. After consultation with General Beauregard, and learning at headquarters that the victory was as complete as it probably would be, and that no attack was apprehended, the staff determined to accompany General Johnston's remains to New Orleans. Preston, Munford, O'Hara, Benham, Hayden, Jack, and Wickliffe, composed this escort. There was no cannonade, and no idea of a general engagement, when they left headquarters at 6 A. M. on Monday morning. But at eight o'clock, between Mickey's and Monterey, they were embarrassed by a stampede occasioned by five horsemen-one, of considerable rank. At Corinth they found the soldiers straggling through the woods, shooting squirrels. They learned, before they left that night, that Beauregard had retired. On arriving in New Orleans, General Johnston's body was escorted to the City Hall by the Governor and staff, General Lovell and staff, and many prominent citizens. Colonel Jack, in a letter describing the scene, says : The streets we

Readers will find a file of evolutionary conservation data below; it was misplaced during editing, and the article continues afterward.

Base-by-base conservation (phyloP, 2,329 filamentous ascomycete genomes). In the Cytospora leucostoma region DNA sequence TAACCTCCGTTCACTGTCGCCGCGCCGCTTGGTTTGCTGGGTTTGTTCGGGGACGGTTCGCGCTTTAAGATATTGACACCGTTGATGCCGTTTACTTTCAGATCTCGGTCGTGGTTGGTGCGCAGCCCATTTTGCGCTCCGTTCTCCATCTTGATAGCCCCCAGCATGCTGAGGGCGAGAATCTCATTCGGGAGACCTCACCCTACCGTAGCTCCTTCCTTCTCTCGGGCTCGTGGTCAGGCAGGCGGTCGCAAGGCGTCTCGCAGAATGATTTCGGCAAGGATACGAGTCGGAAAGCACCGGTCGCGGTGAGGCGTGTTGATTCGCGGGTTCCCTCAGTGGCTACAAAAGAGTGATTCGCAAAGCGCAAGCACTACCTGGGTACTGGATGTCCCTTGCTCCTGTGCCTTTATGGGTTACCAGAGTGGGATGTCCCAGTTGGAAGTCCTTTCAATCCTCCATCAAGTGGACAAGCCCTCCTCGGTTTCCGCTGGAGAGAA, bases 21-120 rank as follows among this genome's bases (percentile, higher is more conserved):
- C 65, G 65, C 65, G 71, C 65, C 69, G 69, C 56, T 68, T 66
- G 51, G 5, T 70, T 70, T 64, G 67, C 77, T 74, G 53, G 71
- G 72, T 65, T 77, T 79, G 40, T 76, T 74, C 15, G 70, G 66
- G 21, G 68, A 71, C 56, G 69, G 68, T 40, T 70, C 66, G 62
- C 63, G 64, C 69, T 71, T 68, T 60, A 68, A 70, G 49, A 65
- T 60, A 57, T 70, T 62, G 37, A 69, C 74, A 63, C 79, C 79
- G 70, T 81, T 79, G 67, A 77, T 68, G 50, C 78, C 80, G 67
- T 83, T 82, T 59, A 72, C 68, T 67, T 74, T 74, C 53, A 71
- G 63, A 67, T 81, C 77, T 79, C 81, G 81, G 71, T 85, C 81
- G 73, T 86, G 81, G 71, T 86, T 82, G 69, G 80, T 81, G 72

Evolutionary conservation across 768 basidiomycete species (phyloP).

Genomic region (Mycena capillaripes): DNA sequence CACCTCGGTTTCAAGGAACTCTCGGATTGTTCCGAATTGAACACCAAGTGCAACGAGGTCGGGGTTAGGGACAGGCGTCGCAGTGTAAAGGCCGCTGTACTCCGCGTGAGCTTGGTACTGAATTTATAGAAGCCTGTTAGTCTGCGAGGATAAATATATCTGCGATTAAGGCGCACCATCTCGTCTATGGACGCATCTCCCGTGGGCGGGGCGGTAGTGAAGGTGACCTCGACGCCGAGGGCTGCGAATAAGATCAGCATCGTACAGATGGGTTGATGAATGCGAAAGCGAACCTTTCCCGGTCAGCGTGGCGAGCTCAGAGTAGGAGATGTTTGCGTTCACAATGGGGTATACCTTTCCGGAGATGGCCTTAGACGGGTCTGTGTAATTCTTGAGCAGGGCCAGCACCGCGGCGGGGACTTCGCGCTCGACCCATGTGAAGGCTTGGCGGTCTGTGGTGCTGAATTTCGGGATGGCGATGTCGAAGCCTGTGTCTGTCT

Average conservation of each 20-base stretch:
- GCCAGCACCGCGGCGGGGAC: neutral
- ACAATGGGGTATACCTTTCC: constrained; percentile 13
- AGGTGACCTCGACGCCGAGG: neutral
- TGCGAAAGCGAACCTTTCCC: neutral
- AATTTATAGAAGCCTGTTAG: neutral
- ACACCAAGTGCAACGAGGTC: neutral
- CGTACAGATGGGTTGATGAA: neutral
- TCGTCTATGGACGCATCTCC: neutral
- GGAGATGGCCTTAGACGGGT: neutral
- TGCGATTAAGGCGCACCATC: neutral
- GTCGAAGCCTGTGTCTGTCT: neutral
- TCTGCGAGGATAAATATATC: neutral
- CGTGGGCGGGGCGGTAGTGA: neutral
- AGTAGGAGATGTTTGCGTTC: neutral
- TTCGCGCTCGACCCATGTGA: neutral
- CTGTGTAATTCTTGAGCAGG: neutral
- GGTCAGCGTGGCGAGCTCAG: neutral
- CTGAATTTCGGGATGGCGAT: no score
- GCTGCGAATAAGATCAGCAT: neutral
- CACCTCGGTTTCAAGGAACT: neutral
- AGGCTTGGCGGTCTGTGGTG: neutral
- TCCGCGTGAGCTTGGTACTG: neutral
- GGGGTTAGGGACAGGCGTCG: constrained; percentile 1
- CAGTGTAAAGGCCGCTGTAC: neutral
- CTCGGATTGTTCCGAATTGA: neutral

Robert Underwood Johnson, Clarence Clough Buell, Battles and Leaders of the Civil War: The Opening Battles. Volume 1., chapter 12.47 (search)
28--Buell 44. M 13-109 M. 6-146. L. 20-(Signed) A. S. Johnston, General C. S. A. The translated text, as given both by Mr. Davis and Colonel Johnston, is in these words: Corinth, April 3d, 1862. General Buell in motion 30,000 strong, rapidly from Columbia by Clifton to Savannah. Mitchel behind him with 10,000. Confederate forces-40,000-ordered forward to offer battle near Pittsburg. Division from Bethel, main body from Corinth, reserve from Burnsville, converging to-morrow near Monterey on Pittsburg. Beauregard second in command, Polk the left, Bragg the center, Hardee the right wing, Breckinridge the reserve. Hope engagement before Buell can form junction. To the President, Richmond. In publishing it as found among his father's papers, the son presents this telegram as containing the plan of battle as General Johnston had originally devised, but not as he had fought it; doubtless in deference to General Beauregard's opinion in the matter, and for reasons which s